How Do You View and Edit the Source Code of a Web Page?
Back away from the Insidious Button.
Don’t immediately read dire intent into interface and product design.
The matter at hand is the viewing of source code. It is tradition in web browsers that there is a button with which one can view the HTML that is the code that made that page possible — well, much of the code. There’s a backend behind the backend that the source code barely hints at.
In the early days of static web pages you could pretty much learn how to program the web just by looking at source code. When I programmed my first efforts on the web, I just pulled up pages I liked and then cut and pasted pieces of code and adapted them as I needed. Slowly the copied code became knowledge, and eventually I could just code without peeking behind someone else’s curtain.
The default browser in the iPad doesn’t have a source-code button. But if you use either of these two bookmarks, you can then view a page’s source code:
But that is just step one. In my initial experiments with these bookmarks, while you can, indeed, view the code, you cannot copy it, which means you can’t paste it, which means you can’t fiddle with it. So how do you do it?
I joked rhetorically on Twitter that you take a photo and send it through the character recognition software in Evernote. I thought I joked. Then I thought I would try it. Then I found out that the iPad version of Evernote doesn’t seem to have the character recognition tool that the laptop/desktop version does (I hesitate to use the word “computer,” because that would suggest that the iPad isn’t a computer, which is a humorous point of view). So instead I took a screenshot of the part of a page’s source code that intrigued me, I then copied that shot from the iPad’s Photos app into a great free app called PhotoPad, and then I used PhotoPad to edit everything from the image except the exact snippet I wanted to focus on, and then I emailed that image to a website called onlineocr.net, and almost instantaneously it emailed back to me exactly what I wanted: those same characters, but as text, not image.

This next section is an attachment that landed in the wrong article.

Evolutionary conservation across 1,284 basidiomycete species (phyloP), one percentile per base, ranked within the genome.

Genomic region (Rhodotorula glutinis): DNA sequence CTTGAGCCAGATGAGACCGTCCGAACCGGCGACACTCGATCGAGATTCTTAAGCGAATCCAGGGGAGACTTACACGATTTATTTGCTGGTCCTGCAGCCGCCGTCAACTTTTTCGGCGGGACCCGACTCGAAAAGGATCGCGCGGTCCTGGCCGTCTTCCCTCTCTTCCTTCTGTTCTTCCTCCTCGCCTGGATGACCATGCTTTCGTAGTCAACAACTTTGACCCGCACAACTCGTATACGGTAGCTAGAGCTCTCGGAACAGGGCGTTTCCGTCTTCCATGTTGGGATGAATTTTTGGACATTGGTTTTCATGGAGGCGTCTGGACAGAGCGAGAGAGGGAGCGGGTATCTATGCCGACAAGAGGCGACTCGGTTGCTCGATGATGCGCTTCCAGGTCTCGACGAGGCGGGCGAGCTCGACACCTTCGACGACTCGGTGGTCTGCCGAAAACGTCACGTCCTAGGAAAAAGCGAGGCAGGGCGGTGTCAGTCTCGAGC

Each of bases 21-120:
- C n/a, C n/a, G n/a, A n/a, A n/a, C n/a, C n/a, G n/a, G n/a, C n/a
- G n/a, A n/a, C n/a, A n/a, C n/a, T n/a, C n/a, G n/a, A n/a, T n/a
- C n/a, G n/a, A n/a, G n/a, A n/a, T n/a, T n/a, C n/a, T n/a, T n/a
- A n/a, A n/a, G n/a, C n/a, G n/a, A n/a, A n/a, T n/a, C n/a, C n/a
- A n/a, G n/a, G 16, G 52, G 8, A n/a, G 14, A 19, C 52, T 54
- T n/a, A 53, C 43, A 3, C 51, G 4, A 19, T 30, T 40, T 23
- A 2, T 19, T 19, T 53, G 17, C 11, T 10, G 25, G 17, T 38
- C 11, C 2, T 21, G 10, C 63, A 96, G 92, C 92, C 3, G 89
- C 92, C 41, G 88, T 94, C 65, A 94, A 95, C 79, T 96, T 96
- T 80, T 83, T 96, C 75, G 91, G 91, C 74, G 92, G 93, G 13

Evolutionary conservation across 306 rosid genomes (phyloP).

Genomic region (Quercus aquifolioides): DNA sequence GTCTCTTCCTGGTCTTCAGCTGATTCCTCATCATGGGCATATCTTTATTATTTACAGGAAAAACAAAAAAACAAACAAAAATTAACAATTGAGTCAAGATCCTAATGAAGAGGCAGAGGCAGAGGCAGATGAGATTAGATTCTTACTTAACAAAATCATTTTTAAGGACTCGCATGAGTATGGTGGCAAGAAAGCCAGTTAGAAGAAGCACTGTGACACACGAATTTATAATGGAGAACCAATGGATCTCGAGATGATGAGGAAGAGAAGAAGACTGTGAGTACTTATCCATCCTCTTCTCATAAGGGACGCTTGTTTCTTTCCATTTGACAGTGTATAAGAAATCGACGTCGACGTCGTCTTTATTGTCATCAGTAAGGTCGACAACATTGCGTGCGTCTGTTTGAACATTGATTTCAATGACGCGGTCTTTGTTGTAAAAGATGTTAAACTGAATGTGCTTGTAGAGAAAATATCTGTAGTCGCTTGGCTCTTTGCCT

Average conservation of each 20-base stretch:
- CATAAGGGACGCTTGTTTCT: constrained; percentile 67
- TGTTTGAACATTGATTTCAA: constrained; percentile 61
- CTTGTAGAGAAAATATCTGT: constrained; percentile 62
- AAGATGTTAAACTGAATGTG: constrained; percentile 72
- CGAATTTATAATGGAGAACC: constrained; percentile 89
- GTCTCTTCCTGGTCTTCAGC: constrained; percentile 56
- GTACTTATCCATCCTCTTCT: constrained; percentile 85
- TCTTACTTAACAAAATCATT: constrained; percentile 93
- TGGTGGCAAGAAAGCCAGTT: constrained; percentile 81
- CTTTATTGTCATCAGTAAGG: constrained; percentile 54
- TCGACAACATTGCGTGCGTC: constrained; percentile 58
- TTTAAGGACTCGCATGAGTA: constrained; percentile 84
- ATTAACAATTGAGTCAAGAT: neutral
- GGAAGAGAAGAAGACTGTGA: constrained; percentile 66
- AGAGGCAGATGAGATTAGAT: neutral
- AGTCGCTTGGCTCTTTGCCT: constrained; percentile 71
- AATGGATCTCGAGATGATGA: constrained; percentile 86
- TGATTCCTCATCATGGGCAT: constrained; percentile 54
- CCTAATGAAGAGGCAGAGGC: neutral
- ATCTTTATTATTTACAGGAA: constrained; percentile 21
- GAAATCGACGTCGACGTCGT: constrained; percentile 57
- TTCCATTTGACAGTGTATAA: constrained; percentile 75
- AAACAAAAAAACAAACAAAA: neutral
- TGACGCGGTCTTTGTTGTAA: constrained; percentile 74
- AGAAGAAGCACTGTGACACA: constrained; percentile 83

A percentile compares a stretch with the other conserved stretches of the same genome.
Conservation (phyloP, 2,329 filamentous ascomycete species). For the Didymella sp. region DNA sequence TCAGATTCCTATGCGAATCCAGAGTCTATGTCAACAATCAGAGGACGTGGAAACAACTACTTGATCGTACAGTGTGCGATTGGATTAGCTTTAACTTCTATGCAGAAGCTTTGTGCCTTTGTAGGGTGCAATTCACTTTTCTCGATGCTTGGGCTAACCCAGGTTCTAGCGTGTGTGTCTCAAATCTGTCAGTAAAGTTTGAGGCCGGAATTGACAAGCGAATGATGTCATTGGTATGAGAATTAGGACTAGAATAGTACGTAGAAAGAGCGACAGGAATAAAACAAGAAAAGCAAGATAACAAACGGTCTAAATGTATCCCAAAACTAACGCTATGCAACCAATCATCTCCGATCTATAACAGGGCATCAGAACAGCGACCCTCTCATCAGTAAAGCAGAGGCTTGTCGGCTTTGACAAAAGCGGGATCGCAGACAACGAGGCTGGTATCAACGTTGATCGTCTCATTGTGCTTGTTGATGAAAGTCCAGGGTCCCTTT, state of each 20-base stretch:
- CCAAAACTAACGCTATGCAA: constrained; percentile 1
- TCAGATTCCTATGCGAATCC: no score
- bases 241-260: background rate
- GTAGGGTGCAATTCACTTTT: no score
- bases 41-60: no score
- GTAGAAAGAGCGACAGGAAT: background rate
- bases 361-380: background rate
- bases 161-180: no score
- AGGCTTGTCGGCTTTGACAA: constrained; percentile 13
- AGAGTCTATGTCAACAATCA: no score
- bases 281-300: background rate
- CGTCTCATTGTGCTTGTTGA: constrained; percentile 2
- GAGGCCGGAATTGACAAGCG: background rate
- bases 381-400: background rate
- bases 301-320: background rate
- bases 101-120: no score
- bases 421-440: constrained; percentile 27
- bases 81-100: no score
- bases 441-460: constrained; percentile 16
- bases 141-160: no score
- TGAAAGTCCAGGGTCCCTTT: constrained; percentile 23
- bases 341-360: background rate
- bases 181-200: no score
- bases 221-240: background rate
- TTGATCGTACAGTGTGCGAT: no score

Yes, it was a bit involved, but that’s sort of the point. The question isn’t Can you do it? The question, in most cases, is How do you do it?
And once you’ve done this once, it’s pretty much second nature from then forward. (A few additional tips: you need to set up an account at that OCR website in order to use it, though it is free, and you need to learn an instruction, “-output:txt” — that is to make sure the results return to you as a text file and not as a Word document, because getting a Word document just starts a whole new set of complications rolling).